This posting is for Valerie and Malcolm … lovers of gardens and charming houses. The “Old South” is not the British “National Trust”, but some of the springtime splendour has been impressive. Also for our many friends who love gardens and flowers … cultivated and wild.
First the nodding oil pumps, and some more exploration drills reminded us of what makes our motor go round, as we headed through Beaumont, Texas and entered Louisiana.
We know this road well, and the fact that it leads to our regular “housekeeping stop” at Kinder, Louisiana. Excellent sites, wonderful facilities, and low cost … so long as you stay out of the casino!!
Alas, all the RV sites were full, so we joined a bunch of other homeless types, and camped in the casino car park for the night. That site was a little noisy, but an excellent price.
The devil appeared the next day on our “real” site. We were sitting outside in hot sunshine when an enormous black cloud approached. Also coming our way was the “casino shuttle”, and the devil beckoned us to shelter! Clearly in a large storm or tornado, a reinforced concrete casino beats a trailer. Of course a casino usually beats the players, but we did manage to win a little as the storm raged outside, and the oblivious players kept trying for jackpots. Large puddles and little else, but the “Weather Channel” remained excited for days as the front moved east.
We headed north and east through to Mississippi and the amazing Natchez Trace Parkway. A National Park, and 440 miles without hazards right through to Nashville Tennessee. Our first objective was the charming (free) campground at Rocky Springs, but alas it was full.
With some tortuous driving we headed to Grand Gulf and its State Park on the very edge of the Mississippi … or rather its flooded outer reaches.
Grand Gulf was once suggested as the Mississippi State Capital. But it was an unlucky town. Yellow fever struck in 1843, and ten years later a huge tornado took out a lot of the town. Real disaster hit in 1855 and 1860, when the massive river changed course and took out fifty-five city blocks. Little remained when Grand Gulf became a Confederate gun emplacement to shell the Union ships that were heading for Vicksburg. As you know, General Grant finally won, and his forces burned what little remained of Grand Gulf.
Now it is a museum and State Park. Charming, with its dogwoods, an interesting battlefield and museum, and exceptionally friendly. We stayed two more days and explored the area.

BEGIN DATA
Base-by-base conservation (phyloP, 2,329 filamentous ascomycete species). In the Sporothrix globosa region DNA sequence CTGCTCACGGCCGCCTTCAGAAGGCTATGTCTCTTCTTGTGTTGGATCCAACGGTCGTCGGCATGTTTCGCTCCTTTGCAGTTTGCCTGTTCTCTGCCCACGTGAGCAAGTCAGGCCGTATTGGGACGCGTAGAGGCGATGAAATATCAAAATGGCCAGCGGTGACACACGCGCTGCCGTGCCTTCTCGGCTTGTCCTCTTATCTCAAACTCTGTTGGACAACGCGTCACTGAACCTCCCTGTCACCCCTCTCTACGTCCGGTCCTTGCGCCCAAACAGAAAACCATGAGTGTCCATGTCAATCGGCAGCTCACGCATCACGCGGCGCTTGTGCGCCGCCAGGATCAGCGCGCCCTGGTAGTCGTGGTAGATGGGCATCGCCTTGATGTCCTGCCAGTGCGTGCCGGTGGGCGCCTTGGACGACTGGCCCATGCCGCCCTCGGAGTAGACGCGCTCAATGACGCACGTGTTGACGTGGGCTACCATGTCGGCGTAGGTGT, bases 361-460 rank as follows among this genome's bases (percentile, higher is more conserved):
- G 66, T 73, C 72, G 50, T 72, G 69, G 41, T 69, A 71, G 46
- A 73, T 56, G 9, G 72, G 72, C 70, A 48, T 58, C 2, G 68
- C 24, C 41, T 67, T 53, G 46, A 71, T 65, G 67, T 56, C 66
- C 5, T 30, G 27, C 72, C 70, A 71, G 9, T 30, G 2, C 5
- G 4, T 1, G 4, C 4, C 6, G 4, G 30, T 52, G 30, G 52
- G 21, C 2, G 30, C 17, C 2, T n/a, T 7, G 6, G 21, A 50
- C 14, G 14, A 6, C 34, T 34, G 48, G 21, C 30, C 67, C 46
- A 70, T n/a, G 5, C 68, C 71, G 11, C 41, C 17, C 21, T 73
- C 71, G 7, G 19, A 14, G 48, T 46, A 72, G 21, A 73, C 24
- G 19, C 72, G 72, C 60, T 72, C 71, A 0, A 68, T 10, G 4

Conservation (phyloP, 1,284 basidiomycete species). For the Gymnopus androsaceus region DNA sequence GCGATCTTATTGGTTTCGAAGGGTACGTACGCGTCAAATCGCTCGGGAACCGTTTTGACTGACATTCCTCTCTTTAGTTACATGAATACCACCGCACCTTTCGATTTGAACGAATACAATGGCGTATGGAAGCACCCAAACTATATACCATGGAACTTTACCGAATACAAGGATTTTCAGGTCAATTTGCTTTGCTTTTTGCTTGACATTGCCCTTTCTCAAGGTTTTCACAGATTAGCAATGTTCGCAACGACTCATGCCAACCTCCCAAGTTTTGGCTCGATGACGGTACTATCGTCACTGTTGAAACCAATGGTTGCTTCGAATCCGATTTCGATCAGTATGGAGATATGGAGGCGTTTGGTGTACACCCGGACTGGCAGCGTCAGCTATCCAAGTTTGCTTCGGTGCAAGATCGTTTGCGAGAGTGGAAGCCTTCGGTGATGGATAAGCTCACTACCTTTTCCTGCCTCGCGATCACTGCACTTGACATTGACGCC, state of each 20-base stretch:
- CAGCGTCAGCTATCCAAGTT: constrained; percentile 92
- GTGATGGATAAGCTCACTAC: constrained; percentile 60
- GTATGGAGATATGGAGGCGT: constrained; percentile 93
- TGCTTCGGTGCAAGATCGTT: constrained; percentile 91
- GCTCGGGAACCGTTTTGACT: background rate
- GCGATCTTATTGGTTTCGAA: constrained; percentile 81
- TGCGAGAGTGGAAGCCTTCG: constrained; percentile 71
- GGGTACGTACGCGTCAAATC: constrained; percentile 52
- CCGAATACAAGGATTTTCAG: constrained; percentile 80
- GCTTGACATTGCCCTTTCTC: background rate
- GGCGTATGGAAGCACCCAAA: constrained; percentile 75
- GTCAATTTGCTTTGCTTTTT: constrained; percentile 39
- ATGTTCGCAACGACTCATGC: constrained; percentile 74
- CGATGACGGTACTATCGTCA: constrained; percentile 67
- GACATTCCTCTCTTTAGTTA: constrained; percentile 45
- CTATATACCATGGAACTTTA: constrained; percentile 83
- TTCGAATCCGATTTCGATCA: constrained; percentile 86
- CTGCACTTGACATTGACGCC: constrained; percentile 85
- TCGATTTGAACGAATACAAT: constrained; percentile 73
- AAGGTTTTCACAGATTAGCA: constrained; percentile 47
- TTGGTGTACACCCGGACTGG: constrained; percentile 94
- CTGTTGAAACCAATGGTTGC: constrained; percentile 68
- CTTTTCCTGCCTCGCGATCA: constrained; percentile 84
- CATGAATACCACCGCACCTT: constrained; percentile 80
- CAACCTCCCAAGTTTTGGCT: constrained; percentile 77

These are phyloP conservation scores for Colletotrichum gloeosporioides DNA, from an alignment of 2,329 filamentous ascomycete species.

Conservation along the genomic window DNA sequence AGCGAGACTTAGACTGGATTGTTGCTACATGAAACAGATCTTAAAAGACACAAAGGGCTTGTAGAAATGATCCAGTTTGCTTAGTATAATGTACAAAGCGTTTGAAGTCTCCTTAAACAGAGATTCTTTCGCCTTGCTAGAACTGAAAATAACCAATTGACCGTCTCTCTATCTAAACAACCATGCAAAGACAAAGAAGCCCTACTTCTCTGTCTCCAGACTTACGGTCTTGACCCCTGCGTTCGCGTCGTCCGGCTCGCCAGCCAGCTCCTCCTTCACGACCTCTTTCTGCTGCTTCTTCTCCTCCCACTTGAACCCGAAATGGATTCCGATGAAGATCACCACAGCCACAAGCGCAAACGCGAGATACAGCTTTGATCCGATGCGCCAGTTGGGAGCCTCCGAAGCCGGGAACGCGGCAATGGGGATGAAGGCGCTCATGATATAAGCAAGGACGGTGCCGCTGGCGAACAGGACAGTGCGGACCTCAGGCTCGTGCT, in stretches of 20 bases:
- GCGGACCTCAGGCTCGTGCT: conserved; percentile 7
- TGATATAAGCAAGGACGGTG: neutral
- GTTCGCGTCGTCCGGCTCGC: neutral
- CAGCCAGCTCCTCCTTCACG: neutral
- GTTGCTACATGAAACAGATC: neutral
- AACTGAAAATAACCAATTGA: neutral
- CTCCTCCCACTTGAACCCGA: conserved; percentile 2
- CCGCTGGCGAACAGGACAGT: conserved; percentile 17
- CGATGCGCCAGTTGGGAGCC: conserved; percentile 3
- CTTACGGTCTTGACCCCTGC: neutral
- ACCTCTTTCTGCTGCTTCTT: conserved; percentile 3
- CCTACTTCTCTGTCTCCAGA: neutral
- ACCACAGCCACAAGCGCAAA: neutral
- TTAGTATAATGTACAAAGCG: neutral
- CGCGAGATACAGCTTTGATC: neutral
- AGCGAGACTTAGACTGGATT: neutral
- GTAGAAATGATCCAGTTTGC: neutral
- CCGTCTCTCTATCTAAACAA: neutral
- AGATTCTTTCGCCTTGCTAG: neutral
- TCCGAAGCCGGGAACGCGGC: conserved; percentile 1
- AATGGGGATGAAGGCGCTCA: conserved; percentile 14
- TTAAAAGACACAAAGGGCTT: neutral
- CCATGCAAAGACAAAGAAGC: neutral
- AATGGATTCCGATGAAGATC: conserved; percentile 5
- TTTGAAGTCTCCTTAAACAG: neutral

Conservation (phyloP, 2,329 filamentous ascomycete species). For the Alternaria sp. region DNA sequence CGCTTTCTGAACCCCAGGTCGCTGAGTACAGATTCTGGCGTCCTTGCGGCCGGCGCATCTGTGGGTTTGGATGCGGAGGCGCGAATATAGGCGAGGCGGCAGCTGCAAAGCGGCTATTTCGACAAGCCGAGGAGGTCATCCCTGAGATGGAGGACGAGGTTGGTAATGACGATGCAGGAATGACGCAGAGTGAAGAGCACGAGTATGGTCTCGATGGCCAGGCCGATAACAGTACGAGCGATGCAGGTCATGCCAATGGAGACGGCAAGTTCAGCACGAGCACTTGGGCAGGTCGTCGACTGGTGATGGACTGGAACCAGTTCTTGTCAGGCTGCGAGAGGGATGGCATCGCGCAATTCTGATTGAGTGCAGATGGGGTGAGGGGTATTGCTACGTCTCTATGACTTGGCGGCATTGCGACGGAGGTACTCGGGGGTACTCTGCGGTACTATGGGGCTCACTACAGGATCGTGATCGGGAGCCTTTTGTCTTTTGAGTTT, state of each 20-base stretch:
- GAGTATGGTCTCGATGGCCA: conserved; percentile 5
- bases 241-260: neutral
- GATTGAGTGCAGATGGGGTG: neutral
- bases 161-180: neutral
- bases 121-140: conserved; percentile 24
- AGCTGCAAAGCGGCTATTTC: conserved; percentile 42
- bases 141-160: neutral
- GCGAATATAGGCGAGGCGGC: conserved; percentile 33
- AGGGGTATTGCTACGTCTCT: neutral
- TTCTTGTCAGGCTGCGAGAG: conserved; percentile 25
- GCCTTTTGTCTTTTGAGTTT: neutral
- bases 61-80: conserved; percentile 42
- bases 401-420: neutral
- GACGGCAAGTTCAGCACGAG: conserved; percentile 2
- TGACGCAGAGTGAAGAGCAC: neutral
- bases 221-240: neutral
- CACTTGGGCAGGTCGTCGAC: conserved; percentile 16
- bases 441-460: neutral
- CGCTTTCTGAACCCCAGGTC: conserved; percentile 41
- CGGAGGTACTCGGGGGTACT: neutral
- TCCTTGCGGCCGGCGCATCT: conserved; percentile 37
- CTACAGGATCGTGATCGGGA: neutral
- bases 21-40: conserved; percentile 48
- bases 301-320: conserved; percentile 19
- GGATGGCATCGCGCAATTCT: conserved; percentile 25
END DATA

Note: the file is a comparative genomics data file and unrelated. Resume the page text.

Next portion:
The church was moved here, and is quite small … about the same size as the Anglican church in Drayton. The style is “Carpenter Gothic” – a cathedral brought down to small-town scale.
The submarine was clearly a hazardous machine, but alcohol was always a profitable smugglers’ commodity, so why not move it underwater across the big river?
The town that Grant said was “too beautiful to burn” is Port Gibson, a few miles to the south of Grand Gulf. A sea of azaleas, and a whole street of old houses, big trees and amazing churches. (Even a synagogue!)
The Presbyterians have a hand that points to heaven. Some of the less reverent call it the “fickle finger of fate”.
Much to our surprise, we found arrays of signs to “Save Church Street”. Emotionally we agreed, and know that some of our Elora neighbours would be on-side. At issue here is the widening of this main and exceptionally charming street, and likely spoiling the whole atmosphere of the town. We try not to become involved in the politics of others, but have to express sadness and surprise that the Mississippi Highways people will further the destruction of part of Port Gibson, when General Grant did not.
Thoughtful moments from the camp host at Grand Gulf. I observed that we were perilously close to the nuclear station here. “Ah yes,” he said, “but this is the best place. If it melts down it will be a lot quicker end than if you were further away. If it just leaks water … we are upstream. Too bad for New Orleans!”
On the road again tomorrow … further upstream.
John (and Elaine who looks delightful in gardens).
One last picture of a Port Gibson house: